As I have said before to numerous colleagues, Java as the platform will provide the most value in the future, not Java as the language. The news about Gosu, a new JVM language, shows this once again!
Gosu is the latest JVM language I’ve seen pop-up and it certainly has some benefits over the current contenders. Gosu has all the newer language features that we have come to expect in dynamic languages, but is still statically typed. Sound familiar? It should because this is exactly Scala’s position. Gosu provides one important benefit over Scala though, it’s easy for existing Java developers to learn, which Scala is not.
I think the best way to describe Gosu is that it’s somewhere in the middle of Scala and Groovy. It provides the static-typing of Scala and the ease of use of Groovy. So, what is the value? Well, to answer that question, we’ll have to dive in to the details a little more. Gosu provides an interesting comparison chart, but honestly these items won’t make a bit of difference to 90% of the people I work with on projects. I’m not saying that I don’t work with smart programmers or that I don’t care about modifying existing types or an extensible type system, but rather I’m simply saying that the need to do these advanced level techniques rarely comes up on my projects. So, what do I care about? Here’s my list: longevity, repeatability, productivity and frameworks.
As an architect, I always try to recommend technical solutions that are maintainable. The most prominent part of maintainability is the technical stack that a particular application runs on. So before I would recommend any language for a business application, I need to know the basics of longevity! How long has the language been around? How many developers work on the language? How many companies use the language? Is there vendor support for the language? In terms of Gosu, it actually looks pretty good! It’s been around since 2002 (privately until recently) and is used by lots of companies via Guidewire Software Inc.
One great thing about a big company is you can move around to different teams and try something new. One horrible thing about a big company is when you move around to different teams they often do things completely different. Java and .NET solved this problem for the industry. Java is Java and C# is C#. It is very easy for one Java developer to move to a completely new team and start adding value pretty quickly because all Java code looks pretty much the same. This is not always true though and PHP or Perl are perfect examples of this. There are so many different ways to do things in PHP and Perl that it’s often very hard to read other people’s code. Scala has a different spin on the same problem, it’s so complex that other developers can’t comprehend what’s going on, ha! Gosu gets another +1 in this area as a language that looks very repeatable (at least from what I can tell so far) and developers should have no problem reading and understanding code somebody else wrote.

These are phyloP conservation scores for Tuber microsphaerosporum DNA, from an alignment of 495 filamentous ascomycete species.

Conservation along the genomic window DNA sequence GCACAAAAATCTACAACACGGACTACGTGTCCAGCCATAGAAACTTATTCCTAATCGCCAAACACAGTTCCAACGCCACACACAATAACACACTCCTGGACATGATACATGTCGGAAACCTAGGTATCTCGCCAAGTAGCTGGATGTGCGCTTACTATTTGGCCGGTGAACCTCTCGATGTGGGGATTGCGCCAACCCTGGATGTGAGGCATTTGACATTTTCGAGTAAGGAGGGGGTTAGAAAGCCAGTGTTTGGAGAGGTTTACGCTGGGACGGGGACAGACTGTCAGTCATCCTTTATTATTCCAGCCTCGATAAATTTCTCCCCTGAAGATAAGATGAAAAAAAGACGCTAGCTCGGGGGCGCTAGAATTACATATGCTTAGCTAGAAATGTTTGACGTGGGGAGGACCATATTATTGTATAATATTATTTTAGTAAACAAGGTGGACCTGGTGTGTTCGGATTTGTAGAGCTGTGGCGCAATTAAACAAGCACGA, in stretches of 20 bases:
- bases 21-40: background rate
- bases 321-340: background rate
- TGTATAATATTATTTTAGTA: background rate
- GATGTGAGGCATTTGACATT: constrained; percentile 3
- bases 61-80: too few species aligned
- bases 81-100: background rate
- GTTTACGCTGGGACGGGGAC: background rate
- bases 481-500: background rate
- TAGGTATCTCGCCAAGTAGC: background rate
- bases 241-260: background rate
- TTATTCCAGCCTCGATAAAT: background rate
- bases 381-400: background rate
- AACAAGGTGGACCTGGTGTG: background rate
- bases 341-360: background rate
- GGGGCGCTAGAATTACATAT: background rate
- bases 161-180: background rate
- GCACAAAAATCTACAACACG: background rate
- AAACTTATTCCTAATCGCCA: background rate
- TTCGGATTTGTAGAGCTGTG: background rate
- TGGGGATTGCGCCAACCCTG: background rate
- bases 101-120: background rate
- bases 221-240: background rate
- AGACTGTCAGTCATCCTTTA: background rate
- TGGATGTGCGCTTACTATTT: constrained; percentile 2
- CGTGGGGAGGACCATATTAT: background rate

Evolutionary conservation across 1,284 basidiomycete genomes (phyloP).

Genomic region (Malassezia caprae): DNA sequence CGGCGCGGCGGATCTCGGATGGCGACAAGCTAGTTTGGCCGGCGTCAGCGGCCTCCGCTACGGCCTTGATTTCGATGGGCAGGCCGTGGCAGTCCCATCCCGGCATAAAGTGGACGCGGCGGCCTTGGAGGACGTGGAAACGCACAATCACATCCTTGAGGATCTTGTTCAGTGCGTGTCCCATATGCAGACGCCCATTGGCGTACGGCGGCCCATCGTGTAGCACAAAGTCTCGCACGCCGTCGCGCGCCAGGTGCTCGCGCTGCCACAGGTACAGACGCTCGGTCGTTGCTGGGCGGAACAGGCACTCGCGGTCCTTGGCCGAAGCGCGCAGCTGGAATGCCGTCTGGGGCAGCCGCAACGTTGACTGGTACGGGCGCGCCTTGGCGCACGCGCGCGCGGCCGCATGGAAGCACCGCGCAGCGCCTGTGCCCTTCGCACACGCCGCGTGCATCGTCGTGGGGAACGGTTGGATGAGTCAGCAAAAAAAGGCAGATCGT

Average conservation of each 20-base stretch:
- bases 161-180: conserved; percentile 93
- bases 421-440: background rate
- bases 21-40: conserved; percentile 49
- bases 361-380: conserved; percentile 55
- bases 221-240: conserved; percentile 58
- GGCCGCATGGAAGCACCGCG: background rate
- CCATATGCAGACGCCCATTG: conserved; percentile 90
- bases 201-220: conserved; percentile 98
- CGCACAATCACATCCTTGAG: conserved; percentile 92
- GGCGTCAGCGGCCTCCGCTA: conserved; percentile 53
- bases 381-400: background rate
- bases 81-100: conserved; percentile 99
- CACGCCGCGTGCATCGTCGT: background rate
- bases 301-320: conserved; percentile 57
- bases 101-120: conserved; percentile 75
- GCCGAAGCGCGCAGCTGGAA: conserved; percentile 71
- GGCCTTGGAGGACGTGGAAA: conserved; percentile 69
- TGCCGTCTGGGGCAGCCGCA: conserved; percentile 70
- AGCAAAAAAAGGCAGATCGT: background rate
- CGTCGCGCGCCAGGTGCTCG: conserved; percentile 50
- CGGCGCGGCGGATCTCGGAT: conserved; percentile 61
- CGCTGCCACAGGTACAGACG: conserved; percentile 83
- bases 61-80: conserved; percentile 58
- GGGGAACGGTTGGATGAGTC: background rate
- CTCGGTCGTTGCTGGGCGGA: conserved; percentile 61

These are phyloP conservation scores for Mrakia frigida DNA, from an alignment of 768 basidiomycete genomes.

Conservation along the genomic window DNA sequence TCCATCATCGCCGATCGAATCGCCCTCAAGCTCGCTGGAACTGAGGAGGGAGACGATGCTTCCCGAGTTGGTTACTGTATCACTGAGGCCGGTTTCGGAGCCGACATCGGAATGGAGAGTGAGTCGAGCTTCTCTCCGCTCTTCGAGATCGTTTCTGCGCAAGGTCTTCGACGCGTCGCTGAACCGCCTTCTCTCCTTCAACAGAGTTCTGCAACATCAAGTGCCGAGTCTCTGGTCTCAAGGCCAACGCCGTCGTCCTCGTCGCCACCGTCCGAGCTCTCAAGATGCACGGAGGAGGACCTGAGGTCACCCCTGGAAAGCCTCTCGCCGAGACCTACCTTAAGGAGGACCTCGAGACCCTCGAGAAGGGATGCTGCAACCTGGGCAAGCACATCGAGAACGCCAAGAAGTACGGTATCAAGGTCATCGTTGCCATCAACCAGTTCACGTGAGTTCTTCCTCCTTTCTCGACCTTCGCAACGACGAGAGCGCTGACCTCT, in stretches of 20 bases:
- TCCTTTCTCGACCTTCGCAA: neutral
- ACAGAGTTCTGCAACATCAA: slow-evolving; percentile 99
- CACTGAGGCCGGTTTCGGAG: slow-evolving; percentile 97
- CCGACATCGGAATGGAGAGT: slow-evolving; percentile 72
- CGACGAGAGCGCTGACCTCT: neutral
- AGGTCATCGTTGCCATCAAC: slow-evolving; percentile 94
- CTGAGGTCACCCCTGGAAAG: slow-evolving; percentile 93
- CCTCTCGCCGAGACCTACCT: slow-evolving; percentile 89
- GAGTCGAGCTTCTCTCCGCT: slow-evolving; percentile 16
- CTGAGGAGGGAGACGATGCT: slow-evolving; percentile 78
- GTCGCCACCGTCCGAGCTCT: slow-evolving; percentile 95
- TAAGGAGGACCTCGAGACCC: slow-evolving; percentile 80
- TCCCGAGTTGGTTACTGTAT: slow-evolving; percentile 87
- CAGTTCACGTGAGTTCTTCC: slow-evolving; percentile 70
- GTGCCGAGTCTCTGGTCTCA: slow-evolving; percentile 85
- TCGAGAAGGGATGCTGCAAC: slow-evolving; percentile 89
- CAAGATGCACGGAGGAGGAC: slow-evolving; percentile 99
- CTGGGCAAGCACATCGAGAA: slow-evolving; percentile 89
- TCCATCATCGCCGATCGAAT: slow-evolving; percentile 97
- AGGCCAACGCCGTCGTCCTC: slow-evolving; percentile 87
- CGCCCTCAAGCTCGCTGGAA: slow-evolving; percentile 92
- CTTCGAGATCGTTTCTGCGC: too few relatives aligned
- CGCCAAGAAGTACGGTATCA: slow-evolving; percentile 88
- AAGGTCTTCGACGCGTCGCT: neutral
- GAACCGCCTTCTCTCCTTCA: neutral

Everybody wants to be productive in their jobs. It doesn’t even matter what industry you work in. If there’s a way to automate a task or reduce the amount of work it takes to accomplish a task while still producing the desired output, why not pursue it? This is the whole idea of convention over configuration that Ruby on Rails inspired. Why do work when you don’t have to? So, before I’d even consider a new language (or framework), I need to understand the benefit to productivity. I have actually done some basic testing to see how fast I can accomplish tasks in Groovy vs Java. So what about Gosu vs Java? What about Gosu vs Groovy? I haven’t played around with Gosu enough to really know how productive one can be with it, but from what I can tell it looks pretty good and has the basics of good IDE support (Eclipse), closures, etc.
Finally, it’s time to discuss frameworks. One of the most important rules of programming is don’t reinvent the wheel. In other words, a language is no good if there aren’t any established frameworks to use with it. I often hear people say they use Groovy to build their websites, but this really doesn’t even matter, does it? What I really care about is that you used Grails because then I know you used an established MVC (Spring MVC) and ORM (Hibernate) to build your application. Same thing with Scala and Lift. Lift provides all the base components you need to build your next killer Scala web app. Groovy is to Grails as Scala is to Lift and Gosu is to Ronin. In my research, Ronin looks like it has a lot of potential as a solid MVC and ORM (RoninDB), but it failed my obligatory framework test. There’s lots of activity in the project, which is good, but it’s not stable enough yet. There are also only two contributors right now which simply introduces too much risk to adopt right now. Hopefully this changes in the near future. Or maybe I’ll even try to become a contributor!
So there you have my personal take on Gosu, a new JVM language. A language with good potential, but I probably won’t use it for a new project quite yet! I’m certainly going to keep my eye on Gosu and Ronin though and it will be interesting to see how quickly they progress!